PP RUEHBC RUEHDA RUEHDE RUEHIHL RUEHKUK
DE RUEHGB #3597 3181235
ZNR UUUUU ZZH
P 131235Z NOV 08
FM AMEMBASSY BAGHDAD
TO RUEHC/SECSTATE WASHDC PRIORITY 0365
INFO RUCNRAQ/IRAQ COLLECTIVE
UNCLAS BAGHDAD 003597
E.O. 12958: N/A
TAGS: PGOV KDEM IZ
SUBJECT: KARBALA'S PREPARATIONS FOR PROVINCIAL ELECTIONS
This is a PRT Karbala reporting cable.
(U) This message is Sensitive but Unclassified; handle
accordingly. Not for Internet distribution.
1. (SBU) PRT members met with the Government Elections
Officer (GEO) on November 6 and the United Nations Assistance
Mission to Iraq (UNAMI) Representative on November 9 to
discuss preparations for the provincial elections, expected
to be on January 31. The GEO believed that Karbala was on
track for increased party participation and high voter
turnout. The UNAMI representative expressed concerns that
poorer voters, upset at the lack of government services, may
view the elections as irrelevant. Iraqi Security Forces and
municipal authories are still making plans for election day
security and voter transportation, each of which will affect
voter turnout. End summary.
2. (U) Karbala GEO Safa Ibrahim told us that 67 lists (slates
of candidates) had been registered in the province by the
November 3 deadline, representing nearly 1,000 candidates.
Safa said that 37 of these lists are Karbala-based political
entities, representing independents and local small parties,
while others represent national entities.
Voter Registration and Outreach
3. (U) Safa believed there were no problems with voter
registration in Karbala. He said that Karbala voter rolls
now include 518,000 people, up from 214,000 just prior to the
2005 elections. On voter education, Safa said the GEO was
developing a media plan that will disseminate information on
the electoral process and educate voters using sample
ballots. The lists will be identified by specific numbers
ahead of time, making it easier for candidates on a given
list to campaign.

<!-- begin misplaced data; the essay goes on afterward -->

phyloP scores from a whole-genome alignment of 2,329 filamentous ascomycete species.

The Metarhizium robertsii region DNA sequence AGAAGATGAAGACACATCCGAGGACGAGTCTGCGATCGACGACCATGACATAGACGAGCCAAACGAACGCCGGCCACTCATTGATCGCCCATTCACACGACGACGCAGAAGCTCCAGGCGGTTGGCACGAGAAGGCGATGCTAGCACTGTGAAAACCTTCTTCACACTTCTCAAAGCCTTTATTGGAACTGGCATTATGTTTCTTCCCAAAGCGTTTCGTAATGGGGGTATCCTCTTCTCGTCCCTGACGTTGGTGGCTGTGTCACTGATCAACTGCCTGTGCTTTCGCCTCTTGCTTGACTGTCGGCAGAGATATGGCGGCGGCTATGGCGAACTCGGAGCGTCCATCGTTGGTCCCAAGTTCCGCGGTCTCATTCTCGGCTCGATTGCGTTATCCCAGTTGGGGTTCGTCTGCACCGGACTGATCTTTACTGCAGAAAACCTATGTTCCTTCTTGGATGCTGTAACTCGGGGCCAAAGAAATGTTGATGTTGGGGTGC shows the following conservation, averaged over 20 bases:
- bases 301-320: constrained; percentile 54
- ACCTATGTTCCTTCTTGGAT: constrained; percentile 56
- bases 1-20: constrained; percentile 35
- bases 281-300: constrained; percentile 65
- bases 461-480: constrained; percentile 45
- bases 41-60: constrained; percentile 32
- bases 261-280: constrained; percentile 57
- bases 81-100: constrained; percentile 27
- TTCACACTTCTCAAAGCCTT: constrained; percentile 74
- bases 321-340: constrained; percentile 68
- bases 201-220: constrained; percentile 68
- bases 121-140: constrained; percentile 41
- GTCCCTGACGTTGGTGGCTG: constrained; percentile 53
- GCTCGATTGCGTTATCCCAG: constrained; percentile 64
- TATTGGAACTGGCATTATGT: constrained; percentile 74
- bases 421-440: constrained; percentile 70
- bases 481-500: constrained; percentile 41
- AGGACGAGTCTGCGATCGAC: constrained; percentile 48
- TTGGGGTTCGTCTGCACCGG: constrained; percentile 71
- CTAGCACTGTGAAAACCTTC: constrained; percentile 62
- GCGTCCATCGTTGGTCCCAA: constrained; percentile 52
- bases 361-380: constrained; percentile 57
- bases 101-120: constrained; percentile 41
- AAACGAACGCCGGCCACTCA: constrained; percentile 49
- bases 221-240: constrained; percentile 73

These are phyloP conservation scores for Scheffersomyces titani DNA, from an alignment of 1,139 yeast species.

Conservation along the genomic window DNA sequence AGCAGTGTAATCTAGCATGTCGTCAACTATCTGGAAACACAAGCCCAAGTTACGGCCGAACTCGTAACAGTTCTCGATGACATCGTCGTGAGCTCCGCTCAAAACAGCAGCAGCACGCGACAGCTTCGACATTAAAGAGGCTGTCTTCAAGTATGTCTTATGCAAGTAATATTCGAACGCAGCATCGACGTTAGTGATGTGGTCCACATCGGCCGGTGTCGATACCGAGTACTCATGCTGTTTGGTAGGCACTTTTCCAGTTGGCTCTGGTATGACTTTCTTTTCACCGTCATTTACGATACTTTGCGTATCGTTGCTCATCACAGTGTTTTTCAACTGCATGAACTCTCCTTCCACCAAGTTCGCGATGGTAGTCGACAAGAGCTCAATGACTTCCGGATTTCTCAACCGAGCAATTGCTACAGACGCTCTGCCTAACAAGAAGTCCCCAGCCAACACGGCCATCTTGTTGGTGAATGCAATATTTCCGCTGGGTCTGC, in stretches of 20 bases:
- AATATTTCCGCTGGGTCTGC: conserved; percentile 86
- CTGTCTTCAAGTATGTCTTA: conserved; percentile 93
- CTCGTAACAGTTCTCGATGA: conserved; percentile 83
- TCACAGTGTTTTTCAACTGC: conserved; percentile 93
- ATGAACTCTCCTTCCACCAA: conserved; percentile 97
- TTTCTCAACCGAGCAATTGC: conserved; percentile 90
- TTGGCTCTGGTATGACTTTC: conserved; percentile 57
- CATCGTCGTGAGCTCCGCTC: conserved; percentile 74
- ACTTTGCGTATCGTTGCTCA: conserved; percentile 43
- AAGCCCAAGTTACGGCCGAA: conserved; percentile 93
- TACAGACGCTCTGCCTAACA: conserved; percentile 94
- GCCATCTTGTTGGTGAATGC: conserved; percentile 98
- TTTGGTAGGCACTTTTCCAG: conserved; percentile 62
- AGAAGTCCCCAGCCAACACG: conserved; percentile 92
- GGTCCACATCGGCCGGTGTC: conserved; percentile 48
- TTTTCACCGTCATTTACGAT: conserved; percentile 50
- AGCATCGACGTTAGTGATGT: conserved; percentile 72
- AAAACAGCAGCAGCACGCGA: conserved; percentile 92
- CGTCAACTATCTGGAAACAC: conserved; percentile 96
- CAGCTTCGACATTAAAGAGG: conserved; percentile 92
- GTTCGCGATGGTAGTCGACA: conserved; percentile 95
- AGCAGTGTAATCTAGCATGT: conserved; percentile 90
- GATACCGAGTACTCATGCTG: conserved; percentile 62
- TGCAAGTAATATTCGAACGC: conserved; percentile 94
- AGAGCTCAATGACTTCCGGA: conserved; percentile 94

4. (SBU) Sheikh Ali Kamonah, the UNAMI representative (and
former Governor of Karbala) said that UNAMI, supported by
federal officials and NGOs, had sponsored 180 voter education
workshops at the qadaa (district) and nahiyah (subdistrict)
levels. He said that a UN-sponsored conference on voter
education had been planned in order to reach influential
leaders (including tribal leaders), but was canceled due to
the lack of an elections law. Kamonah believed the
conference would be rescheduled but did not give a date.
5. (SBU) Kamonah was concerned that "simple people" who had
participated in the 2005 elections but were frustrated at the
lack of improvement in services, would view the 2009
elections as irrelevant and sit them out. He said a
significant drop in voter participation, particularly among
the lower classes, "would be a disaster."
Election Day Security and Transportation
6. (SBU) On polling day, according to Safa, the city will
give extra permits to allow an increase in bus traffic. he
said the number of polling stations is roughly the same as in
2005 (218) and they are mostly in schools. However, Kamonah
said that in 2005 some government-provided buses used to
transport voters to the polls were used only to service
particular neighborhoods. Kamonah said if a curfew and extra
security requirements are imposed on election day (as they
were in 2005) these will create additional barriers to
turnout. He believed that increased security, coupled with
the unfamiliar "open list" system, would create long waits at
the polling stations and a big disincentive to vote.